I just wanted to say that as a newbie user, I’m full of gratitude, respect and admiration for the dedication and committment of the developers and the Open-Source community as a whole. Thank you all. So many people are benefitting from your efforts and the future looks so exciting…

So there’s a newbie perspective for ya!

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109 RudyD February 25, 2011 at 8:39 pm

Greetings!

Welcome Melanie! Keep up the philosophy. Just a few tips which probably helps if you stay on WinOS. Try http://alternativeto.net/, take a look at portableapps (albeit they started to package freeware stuff too. Sad that they do not indicate wich is true fw and which is only free for home.)

You can consider OOo is divided – LibreOffice is the ‘most open’ successor to it. Albeit I hope there is going to be a next version of the OOo based OxygenOffice too.

@VIVEK: Mentioned above. This list is over a year old and the discussion is yet attracting people. Lot has happened over that 1.2 year(s). I hope you going to have time and probably call opinions for an updated list. Perharps until easter (?) ;-) . Thanks anyway! Keep up! and Best Wishes!

OOo

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110 Melanie February 25, 2011 at 10:12 pm

Hi Rudy, thanks for the link. It would be nice to be able to contribute to the effort, but my programming skills are extremely poor. There may be other ways like reporting bugs and producing video tutorials etc that I can do. Once I’ve figured out how to use everything, that is!!!! The documentation and help seems to be thin on the ground with some applicatons – openproj is one that’s puzzling me at the mo – I guess that these open source projects evolve so much that the documentation gets kinda left behind. And it’s incredibly difficult to derive from the software at a later date. Certainly for a user.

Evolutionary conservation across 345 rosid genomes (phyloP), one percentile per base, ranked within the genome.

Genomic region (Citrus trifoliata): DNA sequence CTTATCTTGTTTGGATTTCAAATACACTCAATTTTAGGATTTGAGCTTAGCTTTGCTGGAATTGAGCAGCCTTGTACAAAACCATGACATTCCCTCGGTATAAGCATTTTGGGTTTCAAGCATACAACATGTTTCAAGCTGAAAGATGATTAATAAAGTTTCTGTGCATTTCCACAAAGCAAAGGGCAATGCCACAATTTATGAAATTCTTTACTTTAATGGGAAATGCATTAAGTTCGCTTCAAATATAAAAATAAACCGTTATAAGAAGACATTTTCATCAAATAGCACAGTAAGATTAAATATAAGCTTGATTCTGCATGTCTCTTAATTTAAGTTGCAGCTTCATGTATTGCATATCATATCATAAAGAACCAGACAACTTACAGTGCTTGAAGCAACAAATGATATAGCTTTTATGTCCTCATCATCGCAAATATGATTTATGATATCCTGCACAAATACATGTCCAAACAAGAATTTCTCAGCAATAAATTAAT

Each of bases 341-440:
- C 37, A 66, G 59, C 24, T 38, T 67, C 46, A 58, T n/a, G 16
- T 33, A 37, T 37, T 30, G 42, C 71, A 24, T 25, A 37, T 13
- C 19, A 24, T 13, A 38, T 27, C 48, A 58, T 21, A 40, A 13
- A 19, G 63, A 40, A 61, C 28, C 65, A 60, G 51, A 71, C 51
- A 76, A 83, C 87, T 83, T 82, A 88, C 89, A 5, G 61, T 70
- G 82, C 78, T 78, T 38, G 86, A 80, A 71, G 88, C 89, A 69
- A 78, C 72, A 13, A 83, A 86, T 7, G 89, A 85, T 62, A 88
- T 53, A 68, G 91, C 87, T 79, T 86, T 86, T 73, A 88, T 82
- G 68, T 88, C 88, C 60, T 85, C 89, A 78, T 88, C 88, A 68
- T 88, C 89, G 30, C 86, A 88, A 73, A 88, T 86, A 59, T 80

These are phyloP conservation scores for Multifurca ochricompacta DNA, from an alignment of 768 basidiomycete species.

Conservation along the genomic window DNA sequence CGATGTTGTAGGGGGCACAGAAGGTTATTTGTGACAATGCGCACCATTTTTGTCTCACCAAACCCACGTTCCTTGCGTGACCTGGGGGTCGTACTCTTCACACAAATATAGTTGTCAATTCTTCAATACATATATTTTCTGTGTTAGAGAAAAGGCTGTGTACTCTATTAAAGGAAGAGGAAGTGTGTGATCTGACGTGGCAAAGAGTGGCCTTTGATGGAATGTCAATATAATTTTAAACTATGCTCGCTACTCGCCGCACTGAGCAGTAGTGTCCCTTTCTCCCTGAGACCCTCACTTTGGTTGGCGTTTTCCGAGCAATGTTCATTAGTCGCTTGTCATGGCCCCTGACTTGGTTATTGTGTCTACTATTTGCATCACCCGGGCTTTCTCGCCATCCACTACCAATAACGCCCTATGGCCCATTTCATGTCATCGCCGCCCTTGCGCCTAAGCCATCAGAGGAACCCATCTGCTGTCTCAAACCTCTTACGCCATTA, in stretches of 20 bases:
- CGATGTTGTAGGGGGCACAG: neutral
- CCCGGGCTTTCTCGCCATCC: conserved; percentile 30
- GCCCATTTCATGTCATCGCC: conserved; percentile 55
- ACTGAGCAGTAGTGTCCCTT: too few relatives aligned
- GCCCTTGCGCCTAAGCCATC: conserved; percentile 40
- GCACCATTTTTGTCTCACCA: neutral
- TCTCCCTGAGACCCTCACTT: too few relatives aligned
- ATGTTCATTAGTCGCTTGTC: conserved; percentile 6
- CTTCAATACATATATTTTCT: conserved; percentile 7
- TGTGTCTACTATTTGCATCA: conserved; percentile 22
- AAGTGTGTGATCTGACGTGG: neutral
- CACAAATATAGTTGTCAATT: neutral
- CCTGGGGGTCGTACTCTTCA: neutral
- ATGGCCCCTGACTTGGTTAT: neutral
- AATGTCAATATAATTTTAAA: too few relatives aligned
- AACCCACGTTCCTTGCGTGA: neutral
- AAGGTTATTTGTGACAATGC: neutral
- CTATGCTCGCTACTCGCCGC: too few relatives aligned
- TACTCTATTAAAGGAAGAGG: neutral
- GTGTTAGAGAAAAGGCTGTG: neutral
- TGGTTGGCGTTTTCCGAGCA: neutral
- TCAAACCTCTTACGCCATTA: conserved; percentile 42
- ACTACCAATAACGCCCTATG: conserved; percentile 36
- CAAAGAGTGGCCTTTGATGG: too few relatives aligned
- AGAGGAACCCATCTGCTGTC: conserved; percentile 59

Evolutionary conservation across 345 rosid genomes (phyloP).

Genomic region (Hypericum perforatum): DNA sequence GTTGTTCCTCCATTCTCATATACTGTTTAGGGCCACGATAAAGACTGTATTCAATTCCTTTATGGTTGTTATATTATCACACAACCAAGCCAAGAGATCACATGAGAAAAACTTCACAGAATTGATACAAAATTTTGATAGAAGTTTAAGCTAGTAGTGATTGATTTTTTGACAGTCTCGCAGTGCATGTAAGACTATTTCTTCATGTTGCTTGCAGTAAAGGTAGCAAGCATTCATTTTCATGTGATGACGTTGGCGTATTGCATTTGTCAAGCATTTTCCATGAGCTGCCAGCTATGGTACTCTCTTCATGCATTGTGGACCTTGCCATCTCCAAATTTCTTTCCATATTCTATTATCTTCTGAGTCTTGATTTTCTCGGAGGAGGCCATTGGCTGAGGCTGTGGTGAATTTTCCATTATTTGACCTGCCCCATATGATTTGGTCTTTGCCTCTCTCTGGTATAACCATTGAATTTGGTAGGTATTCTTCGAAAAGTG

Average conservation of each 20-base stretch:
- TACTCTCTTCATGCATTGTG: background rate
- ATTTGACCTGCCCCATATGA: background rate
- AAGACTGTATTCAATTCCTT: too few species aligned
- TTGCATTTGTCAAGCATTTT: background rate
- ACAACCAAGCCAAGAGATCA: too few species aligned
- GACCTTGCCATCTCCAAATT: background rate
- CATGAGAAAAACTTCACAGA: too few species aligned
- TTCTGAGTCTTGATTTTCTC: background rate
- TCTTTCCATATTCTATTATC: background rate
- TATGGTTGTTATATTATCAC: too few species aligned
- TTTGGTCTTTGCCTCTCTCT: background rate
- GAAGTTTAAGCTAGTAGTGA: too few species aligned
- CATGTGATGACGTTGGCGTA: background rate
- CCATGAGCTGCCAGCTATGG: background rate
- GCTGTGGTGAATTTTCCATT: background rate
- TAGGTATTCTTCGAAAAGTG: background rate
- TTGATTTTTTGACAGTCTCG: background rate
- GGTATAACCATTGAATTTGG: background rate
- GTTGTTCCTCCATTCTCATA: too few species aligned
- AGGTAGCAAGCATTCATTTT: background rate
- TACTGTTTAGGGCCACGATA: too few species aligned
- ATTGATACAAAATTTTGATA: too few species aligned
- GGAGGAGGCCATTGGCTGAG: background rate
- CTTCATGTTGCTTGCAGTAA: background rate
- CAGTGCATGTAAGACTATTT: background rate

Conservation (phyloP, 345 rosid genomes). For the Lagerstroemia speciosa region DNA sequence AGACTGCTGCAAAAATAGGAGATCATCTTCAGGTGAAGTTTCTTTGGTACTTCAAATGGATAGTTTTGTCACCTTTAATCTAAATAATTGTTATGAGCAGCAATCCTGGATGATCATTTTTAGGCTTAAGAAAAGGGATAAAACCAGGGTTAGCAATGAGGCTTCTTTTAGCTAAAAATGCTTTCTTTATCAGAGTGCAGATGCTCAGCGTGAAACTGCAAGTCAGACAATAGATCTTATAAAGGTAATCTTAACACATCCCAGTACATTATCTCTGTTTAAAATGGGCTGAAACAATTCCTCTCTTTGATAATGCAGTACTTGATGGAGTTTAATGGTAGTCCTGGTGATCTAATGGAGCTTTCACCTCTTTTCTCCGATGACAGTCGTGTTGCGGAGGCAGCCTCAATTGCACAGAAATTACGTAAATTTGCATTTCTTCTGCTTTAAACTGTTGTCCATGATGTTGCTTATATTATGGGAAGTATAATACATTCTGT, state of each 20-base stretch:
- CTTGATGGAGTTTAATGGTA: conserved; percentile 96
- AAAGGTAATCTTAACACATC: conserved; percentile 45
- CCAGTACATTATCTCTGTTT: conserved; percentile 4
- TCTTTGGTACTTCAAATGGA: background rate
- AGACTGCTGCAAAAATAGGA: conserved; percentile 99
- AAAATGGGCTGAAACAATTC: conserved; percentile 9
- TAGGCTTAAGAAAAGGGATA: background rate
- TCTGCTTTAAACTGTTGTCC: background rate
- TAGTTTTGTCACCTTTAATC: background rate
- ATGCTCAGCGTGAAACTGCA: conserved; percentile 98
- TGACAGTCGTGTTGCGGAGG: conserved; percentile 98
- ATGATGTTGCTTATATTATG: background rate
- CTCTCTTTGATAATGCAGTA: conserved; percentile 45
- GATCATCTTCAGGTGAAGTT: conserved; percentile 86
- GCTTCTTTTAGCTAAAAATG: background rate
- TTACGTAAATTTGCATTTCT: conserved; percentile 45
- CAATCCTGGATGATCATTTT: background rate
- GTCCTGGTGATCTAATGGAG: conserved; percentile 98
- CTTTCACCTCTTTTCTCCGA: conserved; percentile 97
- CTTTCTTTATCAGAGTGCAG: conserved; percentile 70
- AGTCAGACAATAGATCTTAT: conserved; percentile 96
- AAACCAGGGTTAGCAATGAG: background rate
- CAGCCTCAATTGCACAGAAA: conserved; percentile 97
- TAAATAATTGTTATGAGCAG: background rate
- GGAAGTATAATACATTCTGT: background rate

Anyway, I’m not sure I know what I’m talking about because last time I was involved with systems development was 20 years ago on ICL mainframes using SSADM and Prompt. Then CASE tools using dictionaries to derive schema from, I suspect that there are different systems development models being used now. Are there any open source help systems? It would be nice to be able to include tutorials on a moodle site…

Meanwhile I’m playing with the database and forms part of OOo (which I assume means OpenOffice.org?) and how linking to an excel spreadsheet works (or doesn’t!), and trying out openproj to see if I can use it to project management my business (niche perfumery).

Thanks for the warm welcome and is there a forum I could join?

Best wishes,

Melanie

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111 J March 6, 2011 at 4:18 pm

Great list.

Here is my list.
+Chrome